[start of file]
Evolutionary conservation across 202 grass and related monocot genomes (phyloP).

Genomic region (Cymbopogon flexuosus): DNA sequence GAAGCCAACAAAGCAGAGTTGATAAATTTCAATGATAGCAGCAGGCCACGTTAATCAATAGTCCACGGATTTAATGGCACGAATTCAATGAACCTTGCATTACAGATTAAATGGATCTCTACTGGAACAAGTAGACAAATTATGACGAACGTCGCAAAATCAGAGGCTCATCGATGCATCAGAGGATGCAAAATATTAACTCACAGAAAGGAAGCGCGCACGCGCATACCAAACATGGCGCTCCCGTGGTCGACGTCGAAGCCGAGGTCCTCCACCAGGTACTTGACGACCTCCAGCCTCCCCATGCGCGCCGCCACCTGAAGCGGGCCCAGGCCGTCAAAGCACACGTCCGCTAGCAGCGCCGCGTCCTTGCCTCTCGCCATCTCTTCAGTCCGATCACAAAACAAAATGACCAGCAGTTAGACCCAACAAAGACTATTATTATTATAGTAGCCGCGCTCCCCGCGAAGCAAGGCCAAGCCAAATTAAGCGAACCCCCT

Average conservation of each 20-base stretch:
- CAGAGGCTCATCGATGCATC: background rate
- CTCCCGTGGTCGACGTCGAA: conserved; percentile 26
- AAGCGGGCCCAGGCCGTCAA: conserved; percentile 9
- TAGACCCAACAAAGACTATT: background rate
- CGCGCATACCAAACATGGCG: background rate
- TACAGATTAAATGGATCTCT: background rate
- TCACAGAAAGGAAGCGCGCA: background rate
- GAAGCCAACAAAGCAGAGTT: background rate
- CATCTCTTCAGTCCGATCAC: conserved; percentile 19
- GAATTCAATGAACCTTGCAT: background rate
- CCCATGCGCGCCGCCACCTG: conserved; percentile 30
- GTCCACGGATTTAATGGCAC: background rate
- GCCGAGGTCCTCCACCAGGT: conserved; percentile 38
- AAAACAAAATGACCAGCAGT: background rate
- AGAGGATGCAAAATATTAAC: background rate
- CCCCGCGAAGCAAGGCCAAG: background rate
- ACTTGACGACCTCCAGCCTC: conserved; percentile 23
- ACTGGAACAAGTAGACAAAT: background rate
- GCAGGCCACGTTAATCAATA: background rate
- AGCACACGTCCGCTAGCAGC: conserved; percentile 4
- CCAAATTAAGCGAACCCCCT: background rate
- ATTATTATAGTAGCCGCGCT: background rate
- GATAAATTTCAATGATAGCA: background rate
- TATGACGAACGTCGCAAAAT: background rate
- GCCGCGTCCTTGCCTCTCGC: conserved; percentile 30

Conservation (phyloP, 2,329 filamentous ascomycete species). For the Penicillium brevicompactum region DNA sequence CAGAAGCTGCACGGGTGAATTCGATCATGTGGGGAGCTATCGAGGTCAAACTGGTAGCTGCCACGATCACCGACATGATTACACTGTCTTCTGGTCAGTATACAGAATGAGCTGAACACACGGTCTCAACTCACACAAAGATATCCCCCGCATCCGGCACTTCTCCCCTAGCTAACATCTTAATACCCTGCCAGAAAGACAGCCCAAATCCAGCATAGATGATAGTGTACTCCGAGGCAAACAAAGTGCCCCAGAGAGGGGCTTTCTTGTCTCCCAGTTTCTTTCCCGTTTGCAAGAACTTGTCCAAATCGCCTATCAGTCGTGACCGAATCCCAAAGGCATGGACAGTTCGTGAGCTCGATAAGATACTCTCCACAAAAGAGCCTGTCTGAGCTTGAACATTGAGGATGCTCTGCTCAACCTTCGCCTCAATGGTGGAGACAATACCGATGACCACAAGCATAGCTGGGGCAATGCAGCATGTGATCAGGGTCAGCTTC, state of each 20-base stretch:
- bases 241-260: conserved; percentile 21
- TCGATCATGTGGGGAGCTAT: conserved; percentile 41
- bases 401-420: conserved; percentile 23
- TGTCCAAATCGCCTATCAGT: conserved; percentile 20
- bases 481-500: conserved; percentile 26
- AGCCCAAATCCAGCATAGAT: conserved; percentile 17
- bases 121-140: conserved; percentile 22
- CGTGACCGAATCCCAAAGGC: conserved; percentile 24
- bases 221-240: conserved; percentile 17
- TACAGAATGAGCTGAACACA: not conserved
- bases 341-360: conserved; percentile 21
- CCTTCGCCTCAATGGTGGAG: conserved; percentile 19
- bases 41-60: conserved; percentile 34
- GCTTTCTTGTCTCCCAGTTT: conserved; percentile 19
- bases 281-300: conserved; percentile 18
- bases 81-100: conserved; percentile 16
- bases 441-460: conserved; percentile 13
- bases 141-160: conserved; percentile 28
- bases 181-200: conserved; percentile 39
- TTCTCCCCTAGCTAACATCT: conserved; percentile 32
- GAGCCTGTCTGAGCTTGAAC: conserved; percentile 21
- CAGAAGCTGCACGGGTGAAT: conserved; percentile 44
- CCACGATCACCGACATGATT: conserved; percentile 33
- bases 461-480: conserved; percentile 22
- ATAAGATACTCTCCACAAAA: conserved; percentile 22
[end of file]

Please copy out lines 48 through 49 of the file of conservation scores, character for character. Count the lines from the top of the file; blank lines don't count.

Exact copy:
- bases 181-200: conserved; percentile 39
- TTCTCCCCTAGCTAACATCT: conserved; percentile 32